Another summer has come to an end, and while the sky is still blue and the air still warm and lovely, claim your piece of the Brooklyn sky. It’s yours for the price of a craft beer or a fancy cocktail.
I counted at least seven rooftop drinking and dining venues in Williamsburg: The Ides, Juliette, Bia67, L’isola, Zona Rosa, Berry Park, and Night of Joy. That means on any given night, whether you’re in the mood for French, Vietnamese, Italian, Mexican, or American fare, you can drink and dine on a breezy rooftop under the starz.
The Ides at the Wythe Hotel
If you have ever driven across the Midwest, you may have come across hand-written signs that read “Mystery Spot—one mile.” As a city girl, I always wanted to visit one, but whomever was driving me at the time wouldn’t make the detour. Plaintively, they would explain that Mystery Spots were just depression-era tourist traps built for gullible five-year-olds. For five bucks you get to see balls roll uphill and water spurt sideways, but these are just optical illusions, designed to separate your wallet from your back pocket.
When the Ides first opened, I thought of it as Williamsburg’s new Mystery Spot. There was talk of long lines, pricey cocktails, snooty gatekeepers, and an amazing view of the New York skyline. Frankly, the hype freaked me out.
I’m a proud local and I ain’t standing on no line to check out a Manhattan view I can see for free at the state park just steps away. And I can mix my own expensive cocktails, thank you very much! But the five-year-old in me wanted to see the Mystery Spot, needed to see the Mystery Spot, HAD TO SEE THE MYSTERY SPOT! So there I was, in my best Forever 21 party shirt, clutching a bag that looks and smells like real leather, waiting online in the swanky lobby of the Wythe Hotel. We chatted up the friendly gatekeeper, and within minutes we were escorted to the elevator and ascended to the exalted sixth-floor bar.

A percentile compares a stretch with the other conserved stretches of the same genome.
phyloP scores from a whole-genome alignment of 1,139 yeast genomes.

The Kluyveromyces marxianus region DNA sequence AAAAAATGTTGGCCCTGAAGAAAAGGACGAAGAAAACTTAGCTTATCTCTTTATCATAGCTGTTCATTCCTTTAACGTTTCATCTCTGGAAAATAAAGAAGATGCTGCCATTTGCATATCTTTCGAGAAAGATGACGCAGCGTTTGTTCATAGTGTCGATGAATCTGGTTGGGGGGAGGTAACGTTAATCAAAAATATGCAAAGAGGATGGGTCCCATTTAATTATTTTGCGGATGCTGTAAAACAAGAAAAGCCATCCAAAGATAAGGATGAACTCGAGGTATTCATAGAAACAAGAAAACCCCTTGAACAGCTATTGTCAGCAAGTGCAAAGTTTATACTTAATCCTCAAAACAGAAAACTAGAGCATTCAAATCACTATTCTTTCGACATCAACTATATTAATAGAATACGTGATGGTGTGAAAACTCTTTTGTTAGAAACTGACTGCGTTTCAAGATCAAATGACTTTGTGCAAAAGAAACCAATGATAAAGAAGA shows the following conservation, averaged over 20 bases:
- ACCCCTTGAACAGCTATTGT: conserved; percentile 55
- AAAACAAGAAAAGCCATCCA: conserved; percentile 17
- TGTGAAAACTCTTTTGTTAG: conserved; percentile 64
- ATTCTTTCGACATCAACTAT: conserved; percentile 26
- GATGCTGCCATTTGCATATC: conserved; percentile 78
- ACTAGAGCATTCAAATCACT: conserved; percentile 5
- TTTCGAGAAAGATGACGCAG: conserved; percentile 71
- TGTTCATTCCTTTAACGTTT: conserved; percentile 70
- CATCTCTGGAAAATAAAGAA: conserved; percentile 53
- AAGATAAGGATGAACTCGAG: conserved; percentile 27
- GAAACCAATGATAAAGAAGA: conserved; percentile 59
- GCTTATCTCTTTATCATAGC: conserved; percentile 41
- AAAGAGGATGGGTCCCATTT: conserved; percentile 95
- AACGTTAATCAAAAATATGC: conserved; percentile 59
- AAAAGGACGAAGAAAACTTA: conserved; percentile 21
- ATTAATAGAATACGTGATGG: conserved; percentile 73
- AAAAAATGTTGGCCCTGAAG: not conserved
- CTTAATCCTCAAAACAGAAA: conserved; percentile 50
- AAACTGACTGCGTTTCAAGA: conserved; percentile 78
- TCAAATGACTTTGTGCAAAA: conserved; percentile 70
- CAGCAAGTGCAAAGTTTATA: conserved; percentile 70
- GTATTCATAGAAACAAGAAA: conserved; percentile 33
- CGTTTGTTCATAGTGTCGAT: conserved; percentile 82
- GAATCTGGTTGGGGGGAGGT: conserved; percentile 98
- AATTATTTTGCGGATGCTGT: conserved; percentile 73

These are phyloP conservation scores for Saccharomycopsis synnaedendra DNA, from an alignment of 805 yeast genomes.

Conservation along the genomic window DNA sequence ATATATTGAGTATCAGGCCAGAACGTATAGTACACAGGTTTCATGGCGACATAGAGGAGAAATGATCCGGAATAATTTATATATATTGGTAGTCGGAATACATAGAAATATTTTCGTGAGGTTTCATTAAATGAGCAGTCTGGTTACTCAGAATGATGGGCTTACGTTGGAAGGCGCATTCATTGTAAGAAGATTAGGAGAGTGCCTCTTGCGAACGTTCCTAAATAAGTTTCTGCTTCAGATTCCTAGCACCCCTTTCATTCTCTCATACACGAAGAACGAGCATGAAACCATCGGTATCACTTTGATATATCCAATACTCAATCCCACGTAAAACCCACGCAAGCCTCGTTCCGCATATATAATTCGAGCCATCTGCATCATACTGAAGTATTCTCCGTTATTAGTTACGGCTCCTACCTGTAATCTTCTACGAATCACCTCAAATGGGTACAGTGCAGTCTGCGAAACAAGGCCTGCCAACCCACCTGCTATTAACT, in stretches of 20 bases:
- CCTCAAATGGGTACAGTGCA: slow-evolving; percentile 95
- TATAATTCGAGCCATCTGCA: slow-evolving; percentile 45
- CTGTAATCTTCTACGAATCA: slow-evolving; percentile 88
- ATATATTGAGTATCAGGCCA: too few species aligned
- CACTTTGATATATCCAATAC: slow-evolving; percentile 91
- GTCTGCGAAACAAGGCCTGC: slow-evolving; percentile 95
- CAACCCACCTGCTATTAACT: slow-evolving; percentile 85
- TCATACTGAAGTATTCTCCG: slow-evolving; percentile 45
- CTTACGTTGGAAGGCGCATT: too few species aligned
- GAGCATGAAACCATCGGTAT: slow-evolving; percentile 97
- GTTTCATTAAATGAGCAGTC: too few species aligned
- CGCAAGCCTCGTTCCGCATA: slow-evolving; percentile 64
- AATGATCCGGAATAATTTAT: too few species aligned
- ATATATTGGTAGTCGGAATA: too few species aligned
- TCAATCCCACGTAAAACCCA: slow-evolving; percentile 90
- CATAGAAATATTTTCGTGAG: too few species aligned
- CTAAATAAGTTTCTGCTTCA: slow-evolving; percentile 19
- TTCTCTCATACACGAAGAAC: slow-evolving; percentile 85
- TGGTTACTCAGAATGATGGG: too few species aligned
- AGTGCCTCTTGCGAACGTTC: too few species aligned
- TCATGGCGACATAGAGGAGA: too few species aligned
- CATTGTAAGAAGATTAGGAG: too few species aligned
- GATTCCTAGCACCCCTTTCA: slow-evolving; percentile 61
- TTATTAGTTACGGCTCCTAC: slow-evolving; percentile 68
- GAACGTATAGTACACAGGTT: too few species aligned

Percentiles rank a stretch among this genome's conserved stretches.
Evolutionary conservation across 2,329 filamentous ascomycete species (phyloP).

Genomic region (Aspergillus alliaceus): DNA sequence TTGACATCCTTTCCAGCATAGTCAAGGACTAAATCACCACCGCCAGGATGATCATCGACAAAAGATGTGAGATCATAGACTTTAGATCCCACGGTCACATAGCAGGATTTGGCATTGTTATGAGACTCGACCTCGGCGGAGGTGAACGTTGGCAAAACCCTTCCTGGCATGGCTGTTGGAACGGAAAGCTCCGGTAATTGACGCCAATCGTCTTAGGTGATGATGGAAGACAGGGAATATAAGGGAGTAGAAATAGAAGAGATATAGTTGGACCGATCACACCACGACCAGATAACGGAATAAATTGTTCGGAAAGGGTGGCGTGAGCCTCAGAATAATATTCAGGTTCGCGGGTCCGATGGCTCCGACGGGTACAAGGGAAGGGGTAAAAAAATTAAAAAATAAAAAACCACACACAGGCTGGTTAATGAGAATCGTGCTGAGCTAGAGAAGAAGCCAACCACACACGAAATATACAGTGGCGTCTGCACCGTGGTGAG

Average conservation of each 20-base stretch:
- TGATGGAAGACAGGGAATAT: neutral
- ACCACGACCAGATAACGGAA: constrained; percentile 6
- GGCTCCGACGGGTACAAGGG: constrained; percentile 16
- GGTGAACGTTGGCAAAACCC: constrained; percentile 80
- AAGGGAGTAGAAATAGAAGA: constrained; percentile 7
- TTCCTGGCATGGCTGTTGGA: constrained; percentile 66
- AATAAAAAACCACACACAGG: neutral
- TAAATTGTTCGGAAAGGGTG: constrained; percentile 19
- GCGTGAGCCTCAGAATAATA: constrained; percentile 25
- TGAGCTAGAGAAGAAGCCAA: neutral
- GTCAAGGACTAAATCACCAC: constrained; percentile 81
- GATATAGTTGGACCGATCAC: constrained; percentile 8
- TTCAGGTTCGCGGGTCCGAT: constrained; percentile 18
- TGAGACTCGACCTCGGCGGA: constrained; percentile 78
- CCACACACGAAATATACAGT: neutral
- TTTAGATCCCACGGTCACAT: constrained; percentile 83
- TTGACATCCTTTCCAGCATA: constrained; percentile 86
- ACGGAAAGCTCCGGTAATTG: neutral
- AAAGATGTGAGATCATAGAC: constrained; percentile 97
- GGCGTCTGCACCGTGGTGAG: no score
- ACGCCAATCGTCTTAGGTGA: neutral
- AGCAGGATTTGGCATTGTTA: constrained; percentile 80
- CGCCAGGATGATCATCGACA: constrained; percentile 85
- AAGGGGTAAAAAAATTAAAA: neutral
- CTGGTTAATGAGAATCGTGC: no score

Well, it is an impressive space. It has that Ayn Rand/The Fountainhead vibe going on. The gigantic casement windows cast dramatic geometric shadows on the interior walls. It reminds me of all those 1940s, black-and-white corporate morality-tale movies, where heroic architecture played a major role.
Standing there at the bar, with a stunning Manhattan skyline as the backdrop, you feel rich and successful. You do! You’re expecting Leo DiCaprio in his Wolf of Wall Street suit to suddenly walk into the room. Maybe he’ll cozy up next to you and offer to buy you an $11 Dark and Stormy just because you’re carrying a vegan leather bag. But of course, that’s never gonna happen. This is Williamsburg, and nobody is wearing a suit. Expensive black jeans with stylish tears at the knees, yes; Brooks Brothers suits, no.
The optical illusion passes quickly, and I pay for my own drink. The prices are not too bad for a hotel bar. Cocktails run from $11 to $13, and craft beer starts at $6; teetotalers can order a Mexican Coke. (There is no food service at the bar.) I got a Reissdorf Kolsch, a pale German beer with a crisp hop finish. It was perfect for late summer. I took my drink out to the spacious and minimalist balcony.
As the sun dipped into the Manhattan skyline, Duran Duran belted out “my success, my Chinese rug, and crashing my car…” The Ides is my first Mystery Spot—and I liked it.
80 Wythe Avenue